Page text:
This, apparently, makes me agnostic, rather than a full blown atheist. But surely to God (so to speak) anyone who doesn’t believe in the afterlife – heaven and hell and whatever – is an agnostic. If Jesus does somehow make another comeback, with a set-list crammed full of classics like ‘Water into Wine’ and ‘Loaves and Fishes’, right in front of our very eyes as well as on Twitter and Facebook Live, then who the Hell (so to speak) would still say “Nope. Not buying it”?

Thus, as someone who can’t believe in something unprovable – AKA a rational human being – I can appreciate the very literal approach that Hong Kongers (at least those who follow local religious practices) take towards remembering, nay helping, the dead. They buy new clothes, new accessories, new shoes, toiletries, food and drink, cars, iPads, houses, boats, among many other things, to ensure their deceased’s comfort in the afterlife. They bring these gifts to the graves of their loved ones and burn them as an offering. They’re made of paper, you see, those handbags in the picture, and their ashes float up into the sky and somehow find the right recipient.

I like this approach. I like the idea that you can actively alter your afterlife, rather than trust that it will be a lovely place full of great people having a brilliant time. However, I’m not sure that I believe in this form of afterlife either. Not yet. Though I might start ordering some paper bottles of gin and paper Frasier box sets, ready for when I need some relief in the great unknown. I’ll think of it as a new kind of cosmic ordering – a very literal reimagining of the term. I’ll leave a list behind. It’ll be worth a try.


Chasing the Dragons

Dragon Boat Festival, Sai Kung, 30th May 2017.

Every May I paddle up and start training for the dragon boat festival, with our work team. This year, at the fifth time of asking, and after lots of sweat and sunburn, we placed a podium finish, got a trophy, medals and, most rewarding of all… a suckling pig (looking very fetching above in his red sack)! 

March 28th – In a Coffee Shop Window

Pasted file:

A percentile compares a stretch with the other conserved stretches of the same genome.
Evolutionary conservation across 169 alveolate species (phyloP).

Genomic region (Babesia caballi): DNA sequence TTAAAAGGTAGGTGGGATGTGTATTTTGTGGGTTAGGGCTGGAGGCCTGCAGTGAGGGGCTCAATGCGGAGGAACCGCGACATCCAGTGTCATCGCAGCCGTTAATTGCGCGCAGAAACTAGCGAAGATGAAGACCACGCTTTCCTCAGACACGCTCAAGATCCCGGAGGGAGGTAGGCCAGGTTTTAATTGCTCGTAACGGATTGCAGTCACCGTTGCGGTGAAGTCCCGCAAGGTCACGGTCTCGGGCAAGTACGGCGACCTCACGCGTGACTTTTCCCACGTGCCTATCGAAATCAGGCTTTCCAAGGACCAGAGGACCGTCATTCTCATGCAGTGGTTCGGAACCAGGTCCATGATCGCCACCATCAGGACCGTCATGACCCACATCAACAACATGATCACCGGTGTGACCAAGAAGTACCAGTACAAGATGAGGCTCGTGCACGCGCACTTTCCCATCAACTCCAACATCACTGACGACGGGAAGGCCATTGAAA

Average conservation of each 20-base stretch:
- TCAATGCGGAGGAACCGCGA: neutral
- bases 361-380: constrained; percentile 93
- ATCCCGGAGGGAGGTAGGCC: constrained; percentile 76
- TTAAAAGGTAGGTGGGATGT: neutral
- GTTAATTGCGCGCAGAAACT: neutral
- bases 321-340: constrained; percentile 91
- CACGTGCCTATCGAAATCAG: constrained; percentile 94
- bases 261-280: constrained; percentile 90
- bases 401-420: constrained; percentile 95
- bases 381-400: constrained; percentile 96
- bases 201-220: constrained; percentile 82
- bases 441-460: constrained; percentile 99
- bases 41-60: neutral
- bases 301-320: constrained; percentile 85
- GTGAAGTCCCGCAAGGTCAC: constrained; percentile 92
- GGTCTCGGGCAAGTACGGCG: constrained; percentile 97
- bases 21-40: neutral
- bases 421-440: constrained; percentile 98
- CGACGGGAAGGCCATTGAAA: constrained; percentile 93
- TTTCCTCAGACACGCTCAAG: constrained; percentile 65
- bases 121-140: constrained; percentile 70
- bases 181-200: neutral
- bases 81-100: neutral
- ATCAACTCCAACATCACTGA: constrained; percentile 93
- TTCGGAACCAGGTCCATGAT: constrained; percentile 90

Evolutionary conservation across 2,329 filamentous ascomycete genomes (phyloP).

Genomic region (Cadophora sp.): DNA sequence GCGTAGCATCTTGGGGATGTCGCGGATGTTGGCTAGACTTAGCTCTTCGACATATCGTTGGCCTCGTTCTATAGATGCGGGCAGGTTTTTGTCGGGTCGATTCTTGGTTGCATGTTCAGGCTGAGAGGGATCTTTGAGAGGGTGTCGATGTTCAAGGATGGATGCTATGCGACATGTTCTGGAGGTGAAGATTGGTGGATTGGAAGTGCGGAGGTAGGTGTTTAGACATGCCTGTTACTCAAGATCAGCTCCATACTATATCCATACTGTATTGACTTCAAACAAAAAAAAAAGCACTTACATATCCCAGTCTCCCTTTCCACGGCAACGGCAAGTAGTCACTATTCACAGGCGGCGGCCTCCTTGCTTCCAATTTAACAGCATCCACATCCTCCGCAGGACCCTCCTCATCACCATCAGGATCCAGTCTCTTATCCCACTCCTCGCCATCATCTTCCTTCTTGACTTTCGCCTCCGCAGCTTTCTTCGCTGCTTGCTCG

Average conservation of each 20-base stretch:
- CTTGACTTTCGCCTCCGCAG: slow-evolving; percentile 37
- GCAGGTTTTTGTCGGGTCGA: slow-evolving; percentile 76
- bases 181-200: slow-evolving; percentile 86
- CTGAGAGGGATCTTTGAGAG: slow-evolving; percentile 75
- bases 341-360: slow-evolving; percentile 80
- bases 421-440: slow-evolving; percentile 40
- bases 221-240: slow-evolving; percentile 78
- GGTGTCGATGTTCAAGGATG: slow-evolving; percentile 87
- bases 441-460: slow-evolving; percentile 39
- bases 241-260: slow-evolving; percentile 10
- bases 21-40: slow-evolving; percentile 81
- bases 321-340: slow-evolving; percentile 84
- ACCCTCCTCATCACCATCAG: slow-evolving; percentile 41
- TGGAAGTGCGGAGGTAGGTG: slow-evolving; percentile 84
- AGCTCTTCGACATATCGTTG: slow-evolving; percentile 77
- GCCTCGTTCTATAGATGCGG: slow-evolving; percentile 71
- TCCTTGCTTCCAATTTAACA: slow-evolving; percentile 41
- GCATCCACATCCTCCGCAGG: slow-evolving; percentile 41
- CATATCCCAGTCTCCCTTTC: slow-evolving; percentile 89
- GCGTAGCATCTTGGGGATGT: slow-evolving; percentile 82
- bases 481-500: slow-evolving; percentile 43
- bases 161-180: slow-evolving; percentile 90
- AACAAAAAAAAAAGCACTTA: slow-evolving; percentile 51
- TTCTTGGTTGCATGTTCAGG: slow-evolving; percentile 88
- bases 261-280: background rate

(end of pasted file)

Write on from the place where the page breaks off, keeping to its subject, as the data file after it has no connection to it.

It was nearing the end of his week in Yunnan, and nearing the five-year point – the half-decade mark – since his arrival in the Far-East. The Far-East… Far? In terms of distance, yes. Depending, of course, where you measured from. He would measure from the white cliffs of Dover, from the spires of Durham Cathedral, from the peak of Ben Nevis. From what had been home. That was thousands of miles away, half a day of wriggling in an economy-class plot, hours of whatever in-flight entertainment best numbed the distance. If the distance from here to there was measured in episodes of ‘Modern Family’ then it was far indeed.

But here – eating a breakfast of French pastries and coffee, sitting at a thick, unvarnished ledge, Wi-Fi details on the wall and obscure ’70s disco on the sound system, the western world didn’t feel far away at all. He was, he would like it recorded here for posterity, drinking local Yunnan coffee and the coffee shop he was in was categorically not a Starbucks. And this helped him feel somewhat as if he were in a foreign country. He wasn’t one of those who bemoaned mass-commercialisation or globalisation or gentrification. He didn’t believe that the rest of the world should remain in some time-locked state of quaintness in order to boost his Instagram likes. And he hadn’t missed the fact that the sort of person who most vociferously lamented commercialisation and globalisation in foreign countries  – perhaps shaking their matted dreadlocks as they did so – were the very people who would rejoice when their local Waitrose started selling, at ten times the original price, the very same Laotian coffee that they’d discovered on their travels #living.

And even he would have to admit that in Hong Kong, his home in the Far East these five years, where the default response to any vacant plot was to build an H&M, commercialisation was rampant. But the best thing about China was that no matter how civilised and gentrified you might fear the place had become, there was always a dainty old woman hocking up a huge lump of phlegm onto ancient streets, or a tour group stopping to point and stare at the westerner in the coffee shop window, or an elderly man, dressed in the ill-fitting suit jacket so favoured by Chinese men of a certain age, performing his morning ablutions in the dubious looking stream running along the centre of the street to assuage you. Add to this the gently curving, picture-book rooftops in the foreground and the vast, snow sprinkled mountain tops clashing with the shockingly clear sky, as if the scene had been shot using cheap blue-screen, and he felt a great love for this bizarre yet stunning country. And add to this the man who had just strolled past wearing a Burberry bucket hat (presumably fake – was it racist to assume that all Burberry in China was fake?) similar to one that he had owned in younger, less self-aware days, and he felt ready to claim this to be the greatest country on the planet.

But as he sat and watched and drank his 2nd coffee – a cappuccino this time (that the Yunnan coffee had been worth a try was the best he could say about it) – one thing nagged at him. Five years. A child born five years ago would by now be an independent talker, walker, eater and pooer. A pet hamster bought five years ago for said child would have died and been replaced by another hamster which would now be on its last legs, if not already buried in the garden alongside its predecessor. A footballing prodigy who made his debut five years ago aged eighteen would be sitting on the bench at West Brom by now, having been written off as yet another vacuum of unfulfilled potential.

Yes, he thought, five years was a considerable chunk of time.